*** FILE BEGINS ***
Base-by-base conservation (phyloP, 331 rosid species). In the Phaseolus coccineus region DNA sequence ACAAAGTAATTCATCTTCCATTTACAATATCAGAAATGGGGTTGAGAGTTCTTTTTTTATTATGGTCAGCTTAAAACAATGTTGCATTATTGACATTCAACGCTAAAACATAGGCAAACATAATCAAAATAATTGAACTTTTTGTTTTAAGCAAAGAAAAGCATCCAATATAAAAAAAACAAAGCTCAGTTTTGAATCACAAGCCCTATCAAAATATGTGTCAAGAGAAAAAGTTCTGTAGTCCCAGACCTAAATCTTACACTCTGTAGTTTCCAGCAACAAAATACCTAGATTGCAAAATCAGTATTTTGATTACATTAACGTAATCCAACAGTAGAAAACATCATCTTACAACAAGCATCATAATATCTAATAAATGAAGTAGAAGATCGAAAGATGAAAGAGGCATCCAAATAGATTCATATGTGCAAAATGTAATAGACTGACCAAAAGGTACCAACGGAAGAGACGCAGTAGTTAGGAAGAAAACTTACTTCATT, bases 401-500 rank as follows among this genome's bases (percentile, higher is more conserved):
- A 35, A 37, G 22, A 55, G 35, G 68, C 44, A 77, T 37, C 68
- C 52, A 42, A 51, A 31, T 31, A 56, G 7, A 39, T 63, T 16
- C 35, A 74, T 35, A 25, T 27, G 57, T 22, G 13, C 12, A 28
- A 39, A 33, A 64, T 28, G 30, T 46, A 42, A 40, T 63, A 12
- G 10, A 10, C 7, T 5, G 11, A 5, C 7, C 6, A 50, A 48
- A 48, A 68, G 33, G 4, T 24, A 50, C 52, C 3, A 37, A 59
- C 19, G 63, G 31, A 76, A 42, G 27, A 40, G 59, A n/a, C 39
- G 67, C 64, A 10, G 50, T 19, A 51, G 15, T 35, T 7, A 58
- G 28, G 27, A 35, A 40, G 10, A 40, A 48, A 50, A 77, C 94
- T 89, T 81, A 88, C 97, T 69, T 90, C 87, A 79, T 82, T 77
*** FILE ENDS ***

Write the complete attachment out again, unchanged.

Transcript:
Base-by-base conservation (phyloP, 331 rosid species). In the Phaseolus coccineus region DNA sequence ACAAAGTAATTCATCTTCCATTTACAATATCAGAAATGGGGTTGAGAGTTCTTTTTTTATTATGGTCAGCTTAAAACAATGTTGCATTATTGACATTCAACGCTAAAACATAGGCAAACATAATCAAAATAATTGAACTTTTTGTTTTAAGCAAAGAAAAGCATCCAATATAAAAAAAACAAAGCTCAGTTTTGAATCACAAGCCCTATCAAAATATGTGTCAAGAGAAAAAGTTCTGTAGTCCCAGACCTAAATCTTACACTCTGTAGTTTCCAGCAACAAAATACCTAGATTGCAAAATCAGTATTTTGATTACATTAACGTAATCCAACAGTAGAAAACATCATCTTACAACAAGCATCATAATATCTAATAAATGAAGTAGAAGATCGAAAGATGAAAGAGGCATCCAAATAGATTCATATGTGCAAAATGTAATAGACTGACCAAAAGGTACCAACGGAAGAGACGCAGTAGTTAGGAAGAAAACTTACTTCATT, bases 401-500 rank as follows among this genome's bases (percentile, higher is more conserved):
- A 35, A 37, G 22, A 55, G 35, G 68, C 44, A 77, T 37, C 68
- C 52, A 42, A 51, A 31, T 31, A 56, G 7, A 39, T 63, T 16
- C 35, A 74, T 35, A 25, T 27, G 57, T 22, G 13, C 12, A 28
- A 39, A 33, A 64, T 28, G 30, T 46, A 42, A 40, T 63, A 12
- G 10, A 10, C 7, T 5, G 11, A 5, C 7, C 6, A 50, A 48
- A 48, A 68, G 33, G 4, T 24, A 50, C 52, C 3, A 37, A 59
- C 19, G 63, G 31, A 76, A 42, G 27, A 40, G 59, A n/a, C 39
- G 67, C 64, A 10, G 50, T 19, A 51, G 15, T 35, T 7, A 58
- G 28, G 27, A 35, A 40, G 10, A 40, A 48, A 50, A 77, C 94
- T 89, T 81, A 88, C 97, T 69, T 90, C 87, A 79, T 82, T 77